By JUSTIN SCHECK
Associated Press/Article from the Wall Street Journal
Central Valley farmer Marvin Meyers set up a water bank to guard against supply disruptions.
LOCKEFORD, Calif.—Some of the farmers here in the rural Central Valley have been seeking a new tax levy for their water system. Dwindling groundwater, they say, is endangering the water supply.
"None of us likes to pay taxes. But this is our water," said Tom Hoffman, a pro-tax farmer who has 140 acres of wine grapes here and until recently sat on the local water board.
But voters here already have rejected the proposed levy, and last fall elected a firmly antitax group of members to the North San Joaquin Water Conservation District board. "No new taxes," said Hugh Scanlon, a newly elected Republican member. That "is the pledge I made to the people."
The post-election dispute in North San Joaquin is part of a debate being played out in communities nationwide, as politicians elected in last fall's elections grapple with spending requests by local constituents.
Without the levy, and the groundwater-recharge system it would fund, local water officials say, wells will eventually dry up and become contaminated with salt water from the nearby San Francisco Bay Delta.
But the newly elected members of the commission say the local economy is in no shape to increase the tax burden on residents. San Joaquin County had an 18% unemployment rate in December, up from 17% the year before and well above the nationwide rate of 9.4%.
Mr. Scanlon and his allies say the levy, which would charge about $21 a year per residence and more for those who use large amounts of water, amounts to a subsidy for farmers and contravenes the will of local voters.
Voters here already had rejected an earlier tax effort before last fall's election. In last year's campaign, water-board candidates focused largely on their opposition to any reinstatement of the levy.
Bryan Pilkington, the chairman of the North San Joaquin water board who has spearheaded opposition to the local tax, said that in rejecting the measure, voters were expressing frustration with politicians who had tried to impose taxes against the voters' will. Big agricultural interests in the area, such as wine-grape growers, were trying to get money from residential water users, he said.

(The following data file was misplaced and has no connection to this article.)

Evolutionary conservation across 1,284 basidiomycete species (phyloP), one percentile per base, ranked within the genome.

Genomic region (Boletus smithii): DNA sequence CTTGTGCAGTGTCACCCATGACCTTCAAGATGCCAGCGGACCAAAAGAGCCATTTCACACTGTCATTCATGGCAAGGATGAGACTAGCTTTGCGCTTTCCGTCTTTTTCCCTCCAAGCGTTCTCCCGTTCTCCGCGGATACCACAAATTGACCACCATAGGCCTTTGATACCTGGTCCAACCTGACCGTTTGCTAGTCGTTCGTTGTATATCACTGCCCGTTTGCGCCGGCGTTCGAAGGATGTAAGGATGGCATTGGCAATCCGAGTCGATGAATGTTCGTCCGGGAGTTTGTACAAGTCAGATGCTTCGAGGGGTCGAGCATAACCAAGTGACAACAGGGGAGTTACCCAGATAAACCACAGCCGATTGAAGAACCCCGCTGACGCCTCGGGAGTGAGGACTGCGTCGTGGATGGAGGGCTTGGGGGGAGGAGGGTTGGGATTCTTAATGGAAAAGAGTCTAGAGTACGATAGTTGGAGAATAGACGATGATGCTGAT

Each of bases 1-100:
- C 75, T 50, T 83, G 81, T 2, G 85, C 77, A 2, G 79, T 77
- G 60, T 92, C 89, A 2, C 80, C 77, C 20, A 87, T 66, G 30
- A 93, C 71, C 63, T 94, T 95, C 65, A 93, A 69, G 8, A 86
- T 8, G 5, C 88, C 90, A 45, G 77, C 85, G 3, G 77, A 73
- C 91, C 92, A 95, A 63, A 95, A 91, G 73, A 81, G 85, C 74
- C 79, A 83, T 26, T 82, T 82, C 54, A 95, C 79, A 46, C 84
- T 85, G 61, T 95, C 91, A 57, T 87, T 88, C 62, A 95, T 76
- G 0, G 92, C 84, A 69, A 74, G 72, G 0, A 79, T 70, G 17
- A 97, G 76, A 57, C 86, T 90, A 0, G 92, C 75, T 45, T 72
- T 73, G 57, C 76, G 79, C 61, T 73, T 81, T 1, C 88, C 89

The tax fight in the Lockeford area—where 42% of registered voters are Republican and 39% Democratic—has its roots in California's longstanding struggles with a limited supply of fresh water. While Lockeford sits alongside a river, much of that water was granted decades ago to other parts of the state. A canal to bring water from another river was never completed.
That leaves farmers here to pump water from the ground, which now takes place at a faster rate than groundwater is replenished, said Mel Lytle, San Joaquin County's water-resources coordinator. Nearby water districts have imposed taxes to pay for groundwater-recharge systems.
In 2007, the district instituted a pumped-groundwater tax to fund pipelines for river water, which the state granted to replenish the aquifer. Residential water users would pay about $21 per year; farmers would pay $4.20 per "acre foot," equivalent to 326,000 gallons. The fee was expected to boost the district's annual budget from $250,000 to about $1 million.
But almost immediately Mr. Pilkington, a third-grade teacher, voiced the protests of a group of residents. Mr. Pilkington said the tax was a "moral issue" and questioned whether it would address long-term water problems. "Money in the bank doesn't create rain," he said.
To head off a possible lawsuit from opponents, who complained the tax was not put before voters, the water district sought a legal opinion. A local court said it was legal.
But in 2008, Mr. Pilkington won a water-board seat and led a successful ballot measure to stop the fee until it got voter approval. A later state appeals-court ruling said the district could keep collecting the fee only through July 2009.
Since then, other board members, along with Ed Steffani, the district's general manager, have tried to craft a new fee that voters would approve. In November, the tax failed and voters elected two of Mr. Pilkington's antitax allies—including Mr. Scanlon—to the five-member water board, effectively settling the matter for now.
But the debate hasn't gone away. At a water-board meeting last month, farmers shouted at Mr. Pilkington for refusing to consider new ways to raise the money.
"My well went dry last year," said Mike Ratto, a farmer who raised sheep on an acre of land here until his well started faltering two years ago.
Mr. Ratto said he recently paid more than $9,000 for a well that goes down 240 feet to reach fresh water. Write to Justin Scheck at firstname.lastname@example.org